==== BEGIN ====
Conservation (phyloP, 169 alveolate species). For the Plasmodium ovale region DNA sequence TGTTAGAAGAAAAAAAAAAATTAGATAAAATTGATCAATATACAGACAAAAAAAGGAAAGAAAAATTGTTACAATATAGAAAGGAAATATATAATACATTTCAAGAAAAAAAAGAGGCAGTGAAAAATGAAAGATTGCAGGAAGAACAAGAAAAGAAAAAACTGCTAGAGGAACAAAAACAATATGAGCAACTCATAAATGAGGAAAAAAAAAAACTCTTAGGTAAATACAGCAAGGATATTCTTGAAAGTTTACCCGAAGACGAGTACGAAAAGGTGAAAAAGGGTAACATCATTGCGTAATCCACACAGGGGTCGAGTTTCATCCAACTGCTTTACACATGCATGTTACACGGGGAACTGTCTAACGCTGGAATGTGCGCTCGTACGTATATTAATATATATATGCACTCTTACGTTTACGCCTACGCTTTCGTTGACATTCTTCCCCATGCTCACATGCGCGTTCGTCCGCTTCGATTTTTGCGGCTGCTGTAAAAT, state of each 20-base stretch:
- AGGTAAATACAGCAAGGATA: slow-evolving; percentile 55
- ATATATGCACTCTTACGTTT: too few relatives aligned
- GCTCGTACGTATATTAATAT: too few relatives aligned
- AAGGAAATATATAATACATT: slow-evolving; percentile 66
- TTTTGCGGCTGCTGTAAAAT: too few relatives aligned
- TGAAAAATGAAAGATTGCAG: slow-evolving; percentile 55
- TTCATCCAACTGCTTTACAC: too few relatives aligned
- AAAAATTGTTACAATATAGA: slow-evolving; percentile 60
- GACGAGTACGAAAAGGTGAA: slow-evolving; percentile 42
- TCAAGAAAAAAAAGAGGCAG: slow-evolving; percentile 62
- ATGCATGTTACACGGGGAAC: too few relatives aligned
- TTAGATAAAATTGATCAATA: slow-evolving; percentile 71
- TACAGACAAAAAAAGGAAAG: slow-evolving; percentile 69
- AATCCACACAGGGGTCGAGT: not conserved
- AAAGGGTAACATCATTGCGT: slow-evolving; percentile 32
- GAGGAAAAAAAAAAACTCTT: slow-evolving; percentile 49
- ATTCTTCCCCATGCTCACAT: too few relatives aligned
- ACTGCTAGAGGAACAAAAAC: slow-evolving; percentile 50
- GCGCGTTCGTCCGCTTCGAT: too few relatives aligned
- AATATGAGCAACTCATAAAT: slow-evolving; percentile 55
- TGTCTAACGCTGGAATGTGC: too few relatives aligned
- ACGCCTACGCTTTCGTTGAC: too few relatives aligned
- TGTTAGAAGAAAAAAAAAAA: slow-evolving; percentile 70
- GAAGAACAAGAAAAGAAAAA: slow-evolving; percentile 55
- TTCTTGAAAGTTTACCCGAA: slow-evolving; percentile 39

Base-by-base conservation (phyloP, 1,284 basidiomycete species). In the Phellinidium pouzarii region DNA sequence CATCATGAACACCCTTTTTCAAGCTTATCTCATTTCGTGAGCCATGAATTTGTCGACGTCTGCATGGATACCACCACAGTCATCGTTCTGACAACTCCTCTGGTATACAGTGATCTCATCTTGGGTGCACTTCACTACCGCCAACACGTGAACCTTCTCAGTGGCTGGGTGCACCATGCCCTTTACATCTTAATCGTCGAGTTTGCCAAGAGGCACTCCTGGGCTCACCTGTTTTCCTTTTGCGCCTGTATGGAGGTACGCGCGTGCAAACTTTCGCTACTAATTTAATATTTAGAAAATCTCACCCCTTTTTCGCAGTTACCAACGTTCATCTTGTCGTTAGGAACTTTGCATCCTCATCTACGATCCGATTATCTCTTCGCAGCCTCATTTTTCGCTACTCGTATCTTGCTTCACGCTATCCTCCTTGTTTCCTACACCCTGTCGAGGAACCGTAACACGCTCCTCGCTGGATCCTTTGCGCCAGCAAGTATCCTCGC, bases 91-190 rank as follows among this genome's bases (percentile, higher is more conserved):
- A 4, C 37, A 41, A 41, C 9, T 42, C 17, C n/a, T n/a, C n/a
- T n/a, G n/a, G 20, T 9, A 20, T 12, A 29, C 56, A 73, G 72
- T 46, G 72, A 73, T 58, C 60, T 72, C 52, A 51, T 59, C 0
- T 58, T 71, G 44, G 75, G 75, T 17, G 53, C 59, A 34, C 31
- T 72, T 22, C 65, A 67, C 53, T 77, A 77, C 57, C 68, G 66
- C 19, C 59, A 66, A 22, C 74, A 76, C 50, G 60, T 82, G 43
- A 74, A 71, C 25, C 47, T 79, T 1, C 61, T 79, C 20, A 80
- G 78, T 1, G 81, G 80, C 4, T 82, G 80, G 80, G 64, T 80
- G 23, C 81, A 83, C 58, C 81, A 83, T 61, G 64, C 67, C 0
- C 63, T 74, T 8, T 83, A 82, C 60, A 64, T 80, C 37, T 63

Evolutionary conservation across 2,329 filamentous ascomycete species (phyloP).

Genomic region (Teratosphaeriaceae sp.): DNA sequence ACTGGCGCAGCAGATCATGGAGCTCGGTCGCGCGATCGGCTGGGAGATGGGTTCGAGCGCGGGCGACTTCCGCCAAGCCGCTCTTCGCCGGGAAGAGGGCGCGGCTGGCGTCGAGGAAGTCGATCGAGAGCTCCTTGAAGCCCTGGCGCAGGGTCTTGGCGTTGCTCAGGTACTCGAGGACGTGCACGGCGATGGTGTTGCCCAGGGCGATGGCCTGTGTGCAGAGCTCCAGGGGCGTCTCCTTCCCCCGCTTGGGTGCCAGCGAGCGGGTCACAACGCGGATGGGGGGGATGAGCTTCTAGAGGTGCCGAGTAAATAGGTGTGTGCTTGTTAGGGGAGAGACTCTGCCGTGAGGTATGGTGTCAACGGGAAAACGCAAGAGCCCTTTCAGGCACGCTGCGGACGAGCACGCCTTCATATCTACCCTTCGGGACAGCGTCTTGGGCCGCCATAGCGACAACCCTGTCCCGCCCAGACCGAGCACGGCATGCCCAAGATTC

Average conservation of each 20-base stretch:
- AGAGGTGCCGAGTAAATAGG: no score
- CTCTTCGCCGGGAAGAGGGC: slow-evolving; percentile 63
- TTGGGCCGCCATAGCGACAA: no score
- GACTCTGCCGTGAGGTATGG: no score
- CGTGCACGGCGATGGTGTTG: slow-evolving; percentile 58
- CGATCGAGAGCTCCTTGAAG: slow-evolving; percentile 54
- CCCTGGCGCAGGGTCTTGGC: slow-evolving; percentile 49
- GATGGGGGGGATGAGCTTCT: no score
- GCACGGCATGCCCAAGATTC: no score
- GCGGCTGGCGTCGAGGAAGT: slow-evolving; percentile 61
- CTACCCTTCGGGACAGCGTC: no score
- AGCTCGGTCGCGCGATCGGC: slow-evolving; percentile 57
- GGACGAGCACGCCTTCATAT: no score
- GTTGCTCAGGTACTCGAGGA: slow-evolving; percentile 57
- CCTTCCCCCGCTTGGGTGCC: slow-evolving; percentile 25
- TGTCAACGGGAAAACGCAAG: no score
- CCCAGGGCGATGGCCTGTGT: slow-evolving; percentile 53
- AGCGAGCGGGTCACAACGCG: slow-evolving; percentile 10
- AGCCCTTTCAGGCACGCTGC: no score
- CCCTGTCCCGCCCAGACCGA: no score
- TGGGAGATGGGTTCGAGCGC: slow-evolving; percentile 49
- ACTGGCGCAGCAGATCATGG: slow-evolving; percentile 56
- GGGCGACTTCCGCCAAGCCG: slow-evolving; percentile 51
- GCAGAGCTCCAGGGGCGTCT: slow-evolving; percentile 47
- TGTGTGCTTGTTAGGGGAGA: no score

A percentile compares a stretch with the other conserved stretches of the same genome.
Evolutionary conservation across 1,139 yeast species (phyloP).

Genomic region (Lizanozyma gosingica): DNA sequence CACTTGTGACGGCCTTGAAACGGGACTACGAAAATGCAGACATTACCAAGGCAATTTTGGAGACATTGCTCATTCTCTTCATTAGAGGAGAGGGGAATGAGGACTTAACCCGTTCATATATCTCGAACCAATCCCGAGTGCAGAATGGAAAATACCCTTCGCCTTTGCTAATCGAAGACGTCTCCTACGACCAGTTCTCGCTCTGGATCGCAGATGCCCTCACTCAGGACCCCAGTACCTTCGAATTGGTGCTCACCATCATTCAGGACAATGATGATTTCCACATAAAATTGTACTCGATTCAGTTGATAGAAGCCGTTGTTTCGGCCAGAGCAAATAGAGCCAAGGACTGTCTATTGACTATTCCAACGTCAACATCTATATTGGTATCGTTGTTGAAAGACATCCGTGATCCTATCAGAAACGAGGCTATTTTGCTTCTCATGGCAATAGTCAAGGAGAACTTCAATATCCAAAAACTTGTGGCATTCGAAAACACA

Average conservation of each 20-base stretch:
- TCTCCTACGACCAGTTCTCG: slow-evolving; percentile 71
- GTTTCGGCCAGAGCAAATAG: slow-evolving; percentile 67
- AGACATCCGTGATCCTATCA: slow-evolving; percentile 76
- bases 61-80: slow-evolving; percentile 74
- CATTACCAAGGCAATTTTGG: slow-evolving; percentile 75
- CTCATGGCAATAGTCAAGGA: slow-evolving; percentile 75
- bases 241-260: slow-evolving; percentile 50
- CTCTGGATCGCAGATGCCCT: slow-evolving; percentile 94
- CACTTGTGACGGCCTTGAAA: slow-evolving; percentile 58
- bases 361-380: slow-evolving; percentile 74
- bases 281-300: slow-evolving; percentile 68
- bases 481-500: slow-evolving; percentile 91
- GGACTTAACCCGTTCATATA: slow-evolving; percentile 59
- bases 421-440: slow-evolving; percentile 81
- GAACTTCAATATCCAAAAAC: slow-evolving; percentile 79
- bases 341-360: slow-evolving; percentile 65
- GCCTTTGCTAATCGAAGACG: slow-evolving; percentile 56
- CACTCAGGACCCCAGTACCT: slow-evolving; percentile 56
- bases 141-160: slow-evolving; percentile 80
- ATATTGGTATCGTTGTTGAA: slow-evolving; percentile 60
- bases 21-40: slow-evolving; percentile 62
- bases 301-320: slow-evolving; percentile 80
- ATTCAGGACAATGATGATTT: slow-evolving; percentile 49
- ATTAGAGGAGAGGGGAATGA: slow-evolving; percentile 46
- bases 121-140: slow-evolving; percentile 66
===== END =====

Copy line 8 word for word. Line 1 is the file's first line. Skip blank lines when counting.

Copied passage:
- TTCATCCAACTGCTTTACAC: too few relatives aligned